Answer: Your ultimate goal will likely drive your decision on this. As a student pilot you will first become familiar with the environment outside the airplane, otherwise known as "attitude flying." The advanced cockpit technology that is now in many single-engine general aviation airplanes has been tested and proven in airliner cockpits for more than a decade, so if you are thinking of a career as an airline or corporate pilot, you might want to consider training within the glass cockpit environment from the beginning. In the end, the decision is a personal one, and you will find many pilots and flight instructors with varying opinions. For more information, read AOPA's aviation subject report, Glass Cockpit Technology .

Got a question for our technical services staff? E-mail to [email protected] or call the Pilot Information Center, 800/872-2672. Don't forget the online archive of "Final Exam" questions and answers, searchable by keyword or topic.

Picture Perfect
The AOPA Online Gallery allows you to download your favorite images to use for wallpaper, send a personalized e-card, and order high-quality prints to be shipped directly to your doorstep. Search the hundreds of images in our archives and select your favorites today! For more details, see AOPA Online.

What's New At AOPA Online
If you can't get to Sun 'n Fun this week, you can still view photos of aircraft and read the latest developments filed by AOPA Pilot editors from the Lakeland, Florida, fly-in. See AOPA Online.

Weekend Weather
See the current weather on AOPA Online, provided by Meteorlogix.

ePilot Calendar
Lakeland, Florida. The Sun 'n Fun Fly-In takes place April 12 through 18 at Lakeland Linder Regional (LAL). A celebration of flight with thousands of aircraft of every size and shape, plus hundreds of educational activities, daily airshow, and lots more! Visit the Web site for more information. And don't miss AOPA Day on April 15! AOPA members receive a $5 discount on admission and the chance to win prizes.

Wilmington, North Carolina. The Coastal Carolina Airshow takes place April 16 and 17 at Wilmington International (ILM). Featuring the U.S. Navy Blue Angels. This year's airshow also includes Jimmy Franklin and his Jet Waco. Gates open at 8 a.m. Contact Ron Gumm, 910/772-7983, or visit the Web site.

Sellersburg, Indiana. The Shawnee/Prosser Aviation Field Day takes place April 16 at Clark County (JVY) from 10:30 a.m. to 4 p.m. High school aviation students competing in skills events, Tuskegee Airman Julius Calloway, P-51 and other military and antique aircraft displays, flybys, RC aircraft, and refreshments. Contact Ron Frames, 812/246-5491, or visit the Web site.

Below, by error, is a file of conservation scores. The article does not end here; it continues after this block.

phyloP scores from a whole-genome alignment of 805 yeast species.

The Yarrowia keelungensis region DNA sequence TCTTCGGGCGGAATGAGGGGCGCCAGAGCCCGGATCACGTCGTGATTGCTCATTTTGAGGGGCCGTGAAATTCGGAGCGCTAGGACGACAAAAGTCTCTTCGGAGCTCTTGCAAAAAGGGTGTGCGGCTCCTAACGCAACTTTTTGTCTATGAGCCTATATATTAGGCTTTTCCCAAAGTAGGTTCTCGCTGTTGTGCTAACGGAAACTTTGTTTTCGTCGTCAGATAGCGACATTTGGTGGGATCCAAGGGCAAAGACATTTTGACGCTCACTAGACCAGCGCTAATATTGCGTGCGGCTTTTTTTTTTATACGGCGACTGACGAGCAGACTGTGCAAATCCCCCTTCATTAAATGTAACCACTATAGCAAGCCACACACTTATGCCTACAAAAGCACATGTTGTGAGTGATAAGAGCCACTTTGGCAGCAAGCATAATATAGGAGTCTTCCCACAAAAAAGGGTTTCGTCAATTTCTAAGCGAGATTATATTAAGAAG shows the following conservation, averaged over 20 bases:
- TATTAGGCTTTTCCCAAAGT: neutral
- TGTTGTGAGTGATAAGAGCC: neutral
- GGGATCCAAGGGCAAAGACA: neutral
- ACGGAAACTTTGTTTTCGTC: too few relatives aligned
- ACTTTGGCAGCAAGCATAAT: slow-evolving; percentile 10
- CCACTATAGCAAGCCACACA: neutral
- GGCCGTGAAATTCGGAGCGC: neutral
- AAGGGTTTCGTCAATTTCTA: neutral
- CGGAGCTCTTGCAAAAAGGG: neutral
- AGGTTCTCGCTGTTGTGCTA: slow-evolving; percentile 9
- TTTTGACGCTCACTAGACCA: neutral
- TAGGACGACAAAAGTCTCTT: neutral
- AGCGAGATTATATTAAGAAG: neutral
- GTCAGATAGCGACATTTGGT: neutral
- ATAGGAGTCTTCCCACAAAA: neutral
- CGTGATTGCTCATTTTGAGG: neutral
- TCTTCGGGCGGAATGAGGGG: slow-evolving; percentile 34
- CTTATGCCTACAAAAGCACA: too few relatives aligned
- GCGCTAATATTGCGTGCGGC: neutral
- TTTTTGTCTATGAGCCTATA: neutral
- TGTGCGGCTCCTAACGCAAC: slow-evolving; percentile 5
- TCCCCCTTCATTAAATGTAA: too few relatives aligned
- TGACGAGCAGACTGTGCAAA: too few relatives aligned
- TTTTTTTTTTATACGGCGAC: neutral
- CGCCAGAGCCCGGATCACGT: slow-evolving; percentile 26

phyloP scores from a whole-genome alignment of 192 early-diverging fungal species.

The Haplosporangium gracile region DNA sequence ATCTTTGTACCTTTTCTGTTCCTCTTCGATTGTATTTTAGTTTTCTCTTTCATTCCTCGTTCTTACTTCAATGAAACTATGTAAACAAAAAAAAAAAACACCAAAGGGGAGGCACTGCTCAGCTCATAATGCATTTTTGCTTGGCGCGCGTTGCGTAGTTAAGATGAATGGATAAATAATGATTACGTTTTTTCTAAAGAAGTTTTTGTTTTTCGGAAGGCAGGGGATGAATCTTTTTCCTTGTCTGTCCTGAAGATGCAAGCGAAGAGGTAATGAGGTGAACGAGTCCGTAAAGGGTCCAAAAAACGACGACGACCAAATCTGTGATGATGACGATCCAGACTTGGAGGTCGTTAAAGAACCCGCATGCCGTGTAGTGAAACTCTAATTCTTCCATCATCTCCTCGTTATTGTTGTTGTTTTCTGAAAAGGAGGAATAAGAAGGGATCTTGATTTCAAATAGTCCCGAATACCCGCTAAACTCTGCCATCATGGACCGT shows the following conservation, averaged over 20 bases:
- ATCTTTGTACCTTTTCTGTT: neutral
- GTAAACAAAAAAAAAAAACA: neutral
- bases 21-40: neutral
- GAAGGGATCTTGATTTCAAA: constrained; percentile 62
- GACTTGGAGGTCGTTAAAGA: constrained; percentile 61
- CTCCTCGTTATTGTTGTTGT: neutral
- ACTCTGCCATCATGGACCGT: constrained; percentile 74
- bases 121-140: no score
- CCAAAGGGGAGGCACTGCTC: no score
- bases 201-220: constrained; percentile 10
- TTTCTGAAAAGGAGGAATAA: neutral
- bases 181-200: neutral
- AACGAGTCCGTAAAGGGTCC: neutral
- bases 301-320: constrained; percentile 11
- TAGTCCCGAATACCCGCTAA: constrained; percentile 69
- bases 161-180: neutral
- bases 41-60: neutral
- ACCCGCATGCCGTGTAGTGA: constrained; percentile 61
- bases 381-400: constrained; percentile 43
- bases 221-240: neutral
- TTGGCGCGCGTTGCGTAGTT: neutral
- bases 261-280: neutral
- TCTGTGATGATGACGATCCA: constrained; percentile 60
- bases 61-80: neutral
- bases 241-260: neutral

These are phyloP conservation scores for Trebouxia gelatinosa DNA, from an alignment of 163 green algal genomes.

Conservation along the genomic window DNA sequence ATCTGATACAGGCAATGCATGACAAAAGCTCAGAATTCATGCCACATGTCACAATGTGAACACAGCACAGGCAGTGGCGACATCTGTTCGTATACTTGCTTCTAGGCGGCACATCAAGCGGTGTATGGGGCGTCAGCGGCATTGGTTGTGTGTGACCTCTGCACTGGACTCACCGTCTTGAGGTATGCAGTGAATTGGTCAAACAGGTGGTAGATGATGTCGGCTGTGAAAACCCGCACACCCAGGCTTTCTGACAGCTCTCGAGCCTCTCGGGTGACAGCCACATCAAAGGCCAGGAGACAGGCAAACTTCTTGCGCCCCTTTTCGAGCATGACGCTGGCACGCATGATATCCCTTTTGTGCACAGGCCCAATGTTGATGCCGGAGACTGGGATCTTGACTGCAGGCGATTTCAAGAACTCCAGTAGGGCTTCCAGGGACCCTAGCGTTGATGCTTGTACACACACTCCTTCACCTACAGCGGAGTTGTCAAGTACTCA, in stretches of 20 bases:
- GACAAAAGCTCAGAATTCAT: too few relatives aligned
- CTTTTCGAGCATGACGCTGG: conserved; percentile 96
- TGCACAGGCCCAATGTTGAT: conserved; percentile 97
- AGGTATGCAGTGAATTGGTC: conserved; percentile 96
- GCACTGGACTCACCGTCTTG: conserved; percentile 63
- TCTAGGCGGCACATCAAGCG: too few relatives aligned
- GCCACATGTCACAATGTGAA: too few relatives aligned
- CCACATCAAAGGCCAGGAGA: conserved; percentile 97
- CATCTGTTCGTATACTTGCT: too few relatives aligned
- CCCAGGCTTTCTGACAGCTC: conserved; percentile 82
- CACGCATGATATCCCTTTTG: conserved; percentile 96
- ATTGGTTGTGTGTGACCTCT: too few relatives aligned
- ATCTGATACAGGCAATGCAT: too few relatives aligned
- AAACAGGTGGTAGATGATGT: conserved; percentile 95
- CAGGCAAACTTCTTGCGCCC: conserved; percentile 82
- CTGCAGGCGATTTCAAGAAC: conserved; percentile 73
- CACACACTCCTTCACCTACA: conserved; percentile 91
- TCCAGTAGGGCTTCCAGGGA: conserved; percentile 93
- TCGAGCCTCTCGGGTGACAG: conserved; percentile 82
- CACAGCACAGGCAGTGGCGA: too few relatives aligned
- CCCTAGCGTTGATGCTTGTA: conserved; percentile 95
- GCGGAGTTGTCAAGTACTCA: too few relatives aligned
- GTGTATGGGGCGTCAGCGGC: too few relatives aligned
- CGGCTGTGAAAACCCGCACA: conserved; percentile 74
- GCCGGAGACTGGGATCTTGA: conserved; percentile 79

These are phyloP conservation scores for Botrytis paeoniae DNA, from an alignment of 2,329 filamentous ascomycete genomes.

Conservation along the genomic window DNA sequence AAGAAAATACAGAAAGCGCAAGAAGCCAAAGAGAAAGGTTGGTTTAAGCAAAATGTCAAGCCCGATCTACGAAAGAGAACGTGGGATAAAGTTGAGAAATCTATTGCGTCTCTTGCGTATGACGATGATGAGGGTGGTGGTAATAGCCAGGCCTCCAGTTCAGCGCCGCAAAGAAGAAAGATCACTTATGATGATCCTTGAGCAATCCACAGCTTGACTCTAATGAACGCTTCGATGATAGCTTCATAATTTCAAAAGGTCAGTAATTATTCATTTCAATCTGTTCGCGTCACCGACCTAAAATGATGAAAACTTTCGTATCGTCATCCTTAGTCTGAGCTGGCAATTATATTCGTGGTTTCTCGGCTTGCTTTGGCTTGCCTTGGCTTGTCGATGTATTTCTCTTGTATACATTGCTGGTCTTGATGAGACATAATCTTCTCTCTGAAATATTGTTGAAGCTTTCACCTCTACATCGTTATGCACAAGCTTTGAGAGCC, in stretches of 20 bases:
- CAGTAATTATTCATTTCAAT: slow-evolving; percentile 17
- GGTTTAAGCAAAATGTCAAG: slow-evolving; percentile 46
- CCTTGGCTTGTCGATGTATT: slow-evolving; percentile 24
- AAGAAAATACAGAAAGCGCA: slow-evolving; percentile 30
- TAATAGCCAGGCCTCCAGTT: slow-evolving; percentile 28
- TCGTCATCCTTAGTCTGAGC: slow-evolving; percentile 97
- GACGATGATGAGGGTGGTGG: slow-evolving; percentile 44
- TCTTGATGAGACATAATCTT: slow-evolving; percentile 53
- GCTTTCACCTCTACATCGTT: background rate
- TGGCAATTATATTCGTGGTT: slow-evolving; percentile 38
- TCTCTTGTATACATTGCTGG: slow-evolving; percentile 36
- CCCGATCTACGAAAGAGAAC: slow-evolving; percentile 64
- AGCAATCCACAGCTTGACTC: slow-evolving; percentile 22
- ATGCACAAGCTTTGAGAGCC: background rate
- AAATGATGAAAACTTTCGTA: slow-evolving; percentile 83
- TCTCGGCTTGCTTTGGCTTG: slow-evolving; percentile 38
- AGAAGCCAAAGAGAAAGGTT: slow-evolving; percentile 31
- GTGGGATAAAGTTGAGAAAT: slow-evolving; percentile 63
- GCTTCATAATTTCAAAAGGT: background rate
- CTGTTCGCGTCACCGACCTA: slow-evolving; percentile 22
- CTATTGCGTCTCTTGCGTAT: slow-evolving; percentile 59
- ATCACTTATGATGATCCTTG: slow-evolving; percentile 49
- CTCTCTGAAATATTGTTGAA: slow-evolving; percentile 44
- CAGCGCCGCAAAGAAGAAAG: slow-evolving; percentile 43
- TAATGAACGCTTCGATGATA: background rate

Vidalia, Georgia. The Vidalia Onion Festival Airshow takes place April 23 and 24 at Vidalia Regional (VDI). The U.S. Navy Blue Angels will be featured in a two-day airshow that wraps up the world-famous five-day Vidalia Onion Festival. Join us beginning April 20 for good food featuring Vidalia onions, live music, arts and crafts, fireworks, and great family fun! Visit the Web site.

Galveston, Texas. The Ron Carter Spirit of Flight Airshow takes place April 23 and 24 at Scholes International at Galveston (GLS). Gates open at 9 a.m. at the Lone Star Flight Museum. Featuring historic warbirds, current military jets, and aerobatic performers, including U.S. Air Force A-10 Thunderbolt II Demonstration Team, F-16 flyby, and more. Call 409/740-7722 or 888/FLIGHT8, or visit the Web site.

To submit an event to the calendar or to search all events visit AOPA Online. For airport details, see AOPA's Airport Directory Online.

The next AOPA Air Safety Foundation Flight Instructor Refresher Clinics are scheduled in Tampa, Florida, and Reston, Virginia, April 23 and 24. Courses are also scheduled in Pensacola, Florida, Schenectady, New York, and Houston, May 14 and 15. For a complete schedule, see AOPA Online. Can't make it in person? Sign up for the CFI Refresher Online.

AOPA Air Safety Foundation Safety Seminars are scheduled in Tuscaloosa, Alabama, and Burlingame, California, April 18; Fresno, California, and Raymond, Mississippi, April 19; El Monte, California, and New Orleans, April 20; and San Luis Obispo, California, and Pensacola, Florida, April 21. The topic is "Weather Wise." For a complete schedule, see AOPA Online.